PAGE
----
Inspect raw images of particles of certain 2/3D classes

Hey all,

is there a possibility to select a certain class from a 2D classification job and display the raw images of all particles belonging to that class?
The way I do it is to run a select job to select one class, run an extract job with particles of this class and then open the mrc files in the corresponding job-folder. But that is somewhat cumbersome.

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from long ago, this should be do-able in cryosparc-tools

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I would also be interested, if someone figured out how to do this.
It would help a lot to judge the quality of 2d classification when working with certain datasets.

It is indeed possible using cryosparc-tools. I’ve included a script to do this below.

I do want to point out that we do not expect single particle images to be particularly interpretable, or look like much at all. For instance, here are some particle images from a T20S dataset which goes to 2.8 Å:


from import CryoSPARC
import json
import numpy as np
from pathlib import Path
import matplotlib.pyplot as plt
with open(Path('~/instance-info.json').expanduser(), 'r') as f:
    instance_info = json.load(f)

cs = CryoSPARC(**instance_info)
assert cs.test_connection()

project_number = "P325"
workspace_number = "W4"
job_number = "J117"
class_number = 4

project = cs.find_project(project_number)
job = project.find_job(job_number)
particles = job.load_output("particles")

particle_subset = particles.query({'alignments2d/class': class_number})
particle_subset = particle_subset.query({
    'uid': np.random.choice(
            particle_subset['uid'], size = 12, replace = False

mrcs = {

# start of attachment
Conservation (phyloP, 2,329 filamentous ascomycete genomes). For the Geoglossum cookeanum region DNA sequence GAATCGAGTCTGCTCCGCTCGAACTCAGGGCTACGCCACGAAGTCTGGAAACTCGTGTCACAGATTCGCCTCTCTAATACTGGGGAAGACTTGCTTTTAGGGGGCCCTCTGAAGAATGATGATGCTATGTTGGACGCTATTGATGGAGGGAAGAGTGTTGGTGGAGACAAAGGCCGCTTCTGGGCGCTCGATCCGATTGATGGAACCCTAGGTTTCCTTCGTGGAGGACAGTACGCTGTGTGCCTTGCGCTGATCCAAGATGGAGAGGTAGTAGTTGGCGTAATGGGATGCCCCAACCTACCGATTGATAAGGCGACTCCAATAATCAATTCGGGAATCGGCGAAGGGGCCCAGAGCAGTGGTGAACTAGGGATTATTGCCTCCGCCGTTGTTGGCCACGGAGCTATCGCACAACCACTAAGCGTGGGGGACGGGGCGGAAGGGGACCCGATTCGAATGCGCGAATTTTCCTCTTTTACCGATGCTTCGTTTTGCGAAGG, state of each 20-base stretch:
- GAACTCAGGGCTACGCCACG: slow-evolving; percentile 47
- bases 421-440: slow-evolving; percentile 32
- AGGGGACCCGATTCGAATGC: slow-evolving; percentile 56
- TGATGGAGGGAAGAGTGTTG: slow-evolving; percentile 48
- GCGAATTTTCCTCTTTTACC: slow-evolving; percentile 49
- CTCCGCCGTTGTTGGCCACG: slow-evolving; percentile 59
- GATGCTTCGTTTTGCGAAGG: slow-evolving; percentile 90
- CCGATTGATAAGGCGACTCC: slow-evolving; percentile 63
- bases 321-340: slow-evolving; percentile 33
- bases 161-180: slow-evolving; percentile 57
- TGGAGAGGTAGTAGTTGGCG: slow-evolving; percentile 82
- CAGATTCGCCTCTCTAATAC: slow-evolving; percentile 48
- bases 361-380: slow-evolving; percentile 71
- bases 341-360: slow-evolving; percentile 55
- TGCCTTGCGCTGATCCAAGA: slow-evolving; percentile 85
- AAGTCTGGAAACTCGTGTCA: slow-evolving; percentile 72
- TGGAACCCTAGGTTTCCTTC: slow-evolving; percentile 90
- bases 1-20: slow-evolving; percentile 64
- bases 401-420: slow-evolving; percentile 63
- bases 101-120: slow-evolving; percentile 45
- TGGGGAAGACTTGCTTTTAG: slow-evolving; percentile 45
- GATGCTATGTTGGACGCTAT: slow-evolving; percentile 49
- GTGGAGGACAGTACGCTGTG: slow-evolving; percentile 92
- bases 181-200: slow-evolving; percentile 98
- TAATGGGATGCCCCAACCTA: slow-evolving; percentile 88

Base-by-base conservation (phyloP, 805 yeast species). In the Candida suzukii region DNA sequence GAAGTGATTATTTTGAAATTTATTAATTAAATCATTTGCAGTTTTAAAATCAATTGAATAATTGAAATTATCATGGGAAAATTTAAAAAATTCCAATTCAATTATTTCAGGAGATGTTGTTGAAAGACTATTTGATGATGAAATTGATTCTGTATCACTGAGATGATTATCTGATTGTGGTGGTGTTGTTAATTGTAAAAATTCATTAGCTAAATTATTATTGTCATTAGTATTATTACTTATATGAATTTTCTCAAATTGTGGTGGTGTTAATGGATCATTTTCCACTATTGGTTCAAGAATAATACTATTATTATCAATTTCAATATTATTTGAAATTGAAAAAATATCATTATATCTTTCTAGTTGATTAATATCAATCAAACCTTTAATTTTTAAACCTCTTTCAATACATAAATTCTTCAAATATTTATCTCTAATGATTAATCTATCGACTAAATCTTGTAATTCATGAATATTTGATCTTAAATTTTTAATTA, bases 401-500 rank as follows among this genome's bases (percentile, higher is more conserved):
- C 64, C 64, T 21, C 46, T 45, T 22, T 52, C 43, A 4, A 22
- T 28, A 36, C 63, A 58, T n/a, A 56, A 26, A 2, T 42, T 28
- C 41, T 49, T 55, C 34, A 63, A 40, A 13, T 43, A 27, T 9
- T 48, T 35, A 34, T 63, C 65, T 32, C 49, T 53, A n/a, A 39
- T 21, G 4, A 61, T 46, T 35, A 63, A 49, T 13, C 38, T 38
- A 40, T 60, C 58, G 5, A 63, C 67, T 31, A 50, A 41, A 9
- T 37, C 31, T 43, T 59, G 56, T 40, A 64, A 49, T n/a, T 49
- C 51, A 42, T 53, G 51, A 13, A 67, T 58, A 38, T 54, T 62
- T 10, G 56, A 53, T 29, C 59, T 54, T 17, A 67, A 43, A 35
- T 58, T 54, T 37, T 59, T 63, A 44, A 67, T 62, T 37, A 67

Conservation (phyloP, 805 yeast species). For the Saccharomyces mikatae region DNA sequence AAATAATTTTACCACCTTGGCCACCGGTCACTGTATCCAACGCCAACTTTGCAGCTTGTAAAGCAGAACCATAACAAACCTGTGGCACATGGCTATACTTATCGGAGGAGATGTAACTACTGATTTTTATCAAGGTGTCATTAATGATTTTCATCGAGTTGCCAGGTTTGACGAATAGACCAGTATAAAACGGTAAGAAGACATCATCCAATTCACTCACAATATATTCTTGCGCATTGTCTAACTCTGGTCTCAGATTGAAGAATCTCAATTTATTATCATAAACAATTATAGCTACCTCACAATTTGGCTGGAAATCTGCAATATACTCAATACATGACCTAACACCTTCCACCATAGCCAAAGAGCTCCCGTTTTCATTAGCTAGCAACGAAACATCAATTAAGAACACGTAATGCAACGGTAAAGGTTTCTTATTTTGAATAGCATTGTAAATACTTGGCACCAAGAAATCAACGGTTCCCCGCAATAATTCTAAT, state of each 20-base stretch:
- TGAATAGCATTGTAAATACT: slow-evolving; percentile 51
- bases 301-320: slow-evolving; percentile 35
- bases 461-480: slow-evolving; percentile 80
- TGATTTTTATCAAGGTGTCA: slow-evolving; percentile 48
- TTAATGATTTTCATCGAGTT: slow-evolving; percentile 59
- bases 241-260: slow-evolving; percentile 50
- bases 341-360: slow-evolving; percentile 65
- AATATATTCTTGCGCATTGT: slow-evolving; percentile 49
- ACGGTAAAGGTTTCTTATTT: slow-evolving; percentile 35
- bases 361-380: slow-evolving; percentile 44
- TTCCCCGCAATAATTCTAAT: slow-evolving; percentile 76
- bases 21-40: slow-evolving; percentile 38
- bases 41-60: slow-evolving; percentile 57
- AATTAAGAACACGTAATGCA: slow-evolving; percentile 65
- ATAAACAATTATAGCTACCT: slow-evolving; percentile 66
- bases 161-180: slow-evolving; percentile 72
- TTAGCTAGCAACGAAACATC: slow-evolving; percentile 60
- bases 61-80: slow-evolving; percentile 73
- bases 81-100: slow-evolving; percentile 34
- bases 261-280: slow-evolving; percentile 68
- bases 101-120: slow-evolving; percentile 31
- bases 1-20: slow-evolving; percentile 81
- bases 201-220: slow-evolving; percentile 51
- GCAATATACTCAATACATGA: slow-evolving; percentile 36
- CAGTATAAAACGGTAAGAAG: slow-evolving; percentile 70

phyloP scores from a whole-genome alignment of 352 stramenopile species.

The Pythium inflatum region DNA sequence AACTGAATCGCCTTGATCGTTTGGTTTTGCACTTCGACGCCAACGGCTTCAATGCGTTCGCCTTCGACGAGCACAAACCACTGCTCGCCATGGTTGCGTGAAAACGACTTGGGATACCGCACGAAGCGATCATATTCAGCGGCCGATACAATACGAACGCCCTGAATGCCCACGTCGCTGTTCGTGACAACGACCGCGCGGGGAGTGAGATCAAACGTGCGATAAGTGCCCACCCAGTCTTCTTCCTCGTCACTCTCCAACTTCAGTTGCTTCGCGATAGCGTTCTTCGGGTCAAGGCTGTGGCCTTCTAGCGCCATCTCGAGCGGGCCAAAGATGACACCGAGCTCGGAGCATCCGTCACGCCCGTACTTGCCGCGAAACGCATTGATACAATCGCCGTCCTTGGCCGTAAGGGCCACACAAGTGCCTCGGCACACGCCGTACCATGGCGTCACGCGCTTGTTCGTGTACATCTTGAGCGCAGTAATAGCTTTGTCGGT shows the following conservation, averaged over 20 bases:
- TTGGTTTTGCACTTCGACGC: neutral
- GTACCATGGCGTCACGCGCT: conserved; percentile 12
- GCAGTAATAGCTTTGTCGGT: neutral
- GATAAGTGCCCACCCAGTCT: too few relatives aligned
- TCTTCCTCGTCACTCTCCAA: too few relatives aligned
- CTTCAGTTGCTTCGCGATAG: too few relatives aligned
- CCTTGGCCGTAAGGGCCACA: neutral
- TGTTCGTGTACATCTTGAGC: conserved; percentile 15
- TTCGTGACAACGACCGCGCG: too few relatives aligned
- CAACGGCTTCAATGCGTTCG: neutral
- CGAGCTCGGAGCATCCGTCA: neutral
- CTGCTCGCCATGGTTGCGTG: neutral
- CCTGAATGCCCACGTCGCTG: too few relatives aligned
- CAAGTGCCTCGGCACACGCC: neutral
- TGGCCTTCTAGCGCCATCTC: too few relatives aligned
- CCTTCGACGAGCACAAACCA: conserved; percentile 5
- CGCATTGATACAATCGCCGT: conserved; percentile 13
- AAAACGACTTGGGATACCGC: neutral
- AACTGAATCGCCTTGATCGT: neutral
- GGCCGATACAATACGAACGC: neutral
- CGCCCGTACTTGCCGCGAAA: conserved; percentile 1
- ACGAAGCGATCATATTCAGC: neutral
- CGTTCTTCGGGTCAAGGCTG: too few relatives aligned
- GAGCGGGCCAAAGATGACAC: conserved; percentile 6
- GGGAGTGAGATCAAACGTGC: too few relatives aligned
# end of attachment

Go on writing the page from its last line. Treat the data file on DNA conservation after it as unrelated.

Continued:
path: project.download_mrc(path)[1]
    for path in set(
        row['blob/path'] for row in particle_subset.rows()
particle_images = []
for row in particle_subset.rows():

fig, axs = plt.subplots(3, 4)
plt.subplots_adjust(wspace=0.1, hspace=0.1)
axs = axs.flatten()
for idx, ax in enumerate(axs):
    img = particle_images[idx]
    # set greyscale to cover the middle 90% of pixel values.
    # Note this means that 10% of pixels are clipped to 0 or 1.
    lims = (np.percentile(img, 5), np.percentile(img, 95))
        cmap = 'gray',
        vmin = lims[0],
        vmax = lims[1]

For more help on running this script, please see the guidance in the CryoSPARC Tools example repo.

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Hi Rich - the particles should be pretty clearly visible (and interpretable) if contrast adjusted and lowpass filtered though, right? After all, they are clearly identifiable on the original micrographs?

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Hi @olibclarke! This is a good point – I suppose I should have said “…look like much at all without additional processing”. Certainly if the particle images are lowpass filtered, we’d expect it to become clear what they are.

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Is it possible to do this on the fly for visualization (prior to the greyscale adjustment)? Or does it require running a Downsample job on the whole stack? Or some simpler adjustments - e.g. just adjusting levels a bit makes the same particles more visible (just done all at once here, not per particle):


How are the lowpass filtered particles in the extract micrographs log generated? These are much more visually interpretable:

Hi @olibclarke! Definitely can be done on the fly. We use internal code to present the images, so this won’t be exactly the same as what you see in the GUI, but using scikit-image’s Butterworth filter, we can produce this plot of low-pass filtered particle images (note the images are of different particles b/c the script picked a different random sample when I re-ran it):


from skimage.filters import butterworth

N = particle_images[0].shape[0]

def lowpass(img):
    return butterworth(
        cutoff_frequency_ratio = 6/N,
        high_pass = False,
        order = 1

fig_lp, axs_lp = plt.subplots(3, 4)
plt.subplots_adjust(wspace=0.1, hspace=0.1)
axs_lp = axs_lp.flatten()
for idx, ax in enumerate(axs_lp):
    img = lowpass(particle_images[idx])
    ax.imshow(img, cmap = 'gray')
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this is great, thanks Rich!

Realized I overlooked a minor detail — using 12/N for the cutoff_frequency_ratio will result in something a bit more like what you see in CryoSPARC: